‘Little Big Bully’ explores abuse and victimhood

Speaking up about abuse can be a solution, Erdrich said.

Anneliese Schneider

Heid Erdrich, the university’s 2021 Glasgow distinguished writer in residence, read her re- cent poetry and discussed narratives of abuse and witness in a Feb. 8 virtual talk.

“Little Big Bully,” her eighth poetry collec- tion, was published last year and won the Na- tional Poetry series.

“[This book] deals with the techniques of abusers, used on all of us by public figures, on social media, to one another,” Erdrich said.

She said the book was a way of thinking through her “concerns about how people fight with each other, especially on social media.” She said she reflected on how poeple she knew trusted narcissits and accepted them as legitimate leaders and speakers in our country.

She also discussed the lessons she learned in writing the book.

“What I think I learned in the end is that a bully is made by another bully and so on back as far as it goes,” she said. “As important to the action of the bully is the person who doesn’t dominate other people but promotes and upholds that person.”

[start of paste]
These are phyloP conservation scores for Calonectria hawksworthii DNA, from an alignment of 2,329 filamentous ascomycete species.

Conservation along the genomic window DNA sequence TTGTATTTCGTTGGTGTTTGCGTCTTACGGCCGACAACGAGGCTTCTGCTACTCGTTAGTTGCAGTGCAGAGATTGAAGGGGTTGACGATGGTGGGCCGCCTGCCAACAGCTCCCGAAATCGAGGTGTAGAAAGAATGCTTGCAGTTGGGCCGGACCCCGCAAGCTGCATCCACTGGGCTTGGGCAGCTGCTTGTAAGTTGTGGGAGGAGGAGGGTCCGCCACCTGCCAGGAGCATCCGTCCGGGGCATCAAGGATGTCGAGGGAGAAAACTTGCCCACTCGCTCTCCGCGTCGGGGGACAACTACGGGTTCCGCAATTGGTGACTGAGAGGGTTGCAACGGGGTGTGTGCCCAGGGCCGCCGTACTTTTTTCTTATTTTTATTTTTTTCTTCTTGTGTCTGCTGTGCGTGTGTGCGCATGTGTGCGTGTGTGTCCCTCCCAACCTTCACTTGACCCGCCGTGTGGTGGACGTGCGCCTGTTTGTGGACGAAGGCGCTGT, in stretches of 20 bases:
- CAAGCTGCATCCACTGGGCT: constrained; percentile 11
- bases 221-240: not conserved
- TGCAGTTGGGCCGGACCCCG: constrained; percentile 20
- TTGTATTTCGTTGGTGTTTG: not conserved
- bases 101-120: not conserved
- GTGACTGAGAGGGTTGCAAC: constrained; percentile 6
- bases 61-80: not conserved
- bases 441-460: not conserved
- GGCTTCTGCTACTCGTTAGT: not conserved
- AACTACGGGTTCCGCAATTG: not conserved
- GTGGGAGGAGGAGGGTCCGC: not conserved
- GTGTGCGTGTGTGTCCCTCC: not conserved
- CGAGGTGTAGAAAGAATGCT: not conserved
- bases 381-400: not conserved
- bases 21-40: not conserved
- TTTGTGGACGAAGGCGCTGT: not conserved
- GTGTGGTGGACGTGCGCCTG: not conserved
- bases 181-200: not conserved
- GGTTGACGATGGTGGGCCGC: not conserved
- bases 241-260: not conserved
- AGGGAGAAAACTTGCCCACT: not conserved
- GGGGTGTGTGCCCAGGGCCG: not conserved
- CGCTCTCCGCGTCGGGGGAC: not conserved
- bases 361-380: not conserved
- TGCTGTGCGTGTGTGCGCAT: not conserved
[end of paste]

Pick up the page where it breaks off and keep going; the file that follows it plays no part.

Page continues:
Erdrich said the solution is to see abuse clearly and to speak out.

“I could bring rawness as witness,” she said. “Sometimes the only way to defend ourselves is to speak, clearly and fully, of what has hap- pened to us.”

But Erdrich resists the traditional narratives of victimhood.

“It seems like American literature is full of forcing us to recite our victimhood, but I didn’t want to do that,” she said. “It robs us of our sovereignty, our ability to move beyond that status and not be defined or marketed by it.”

Part of her inspiration was political.

Erdrich said she found herself moved by events happening around the country, like the 2016 Dakota Access Pipeline protest. Though she tried to bring a certain sense of humor to discussing American politics, the attacks on protesters at that demonstration provoked a much deeper response.

“These things just broke my long-held passivism,” she says. “And that was really a painful moment, when I realized that I would actually fight.”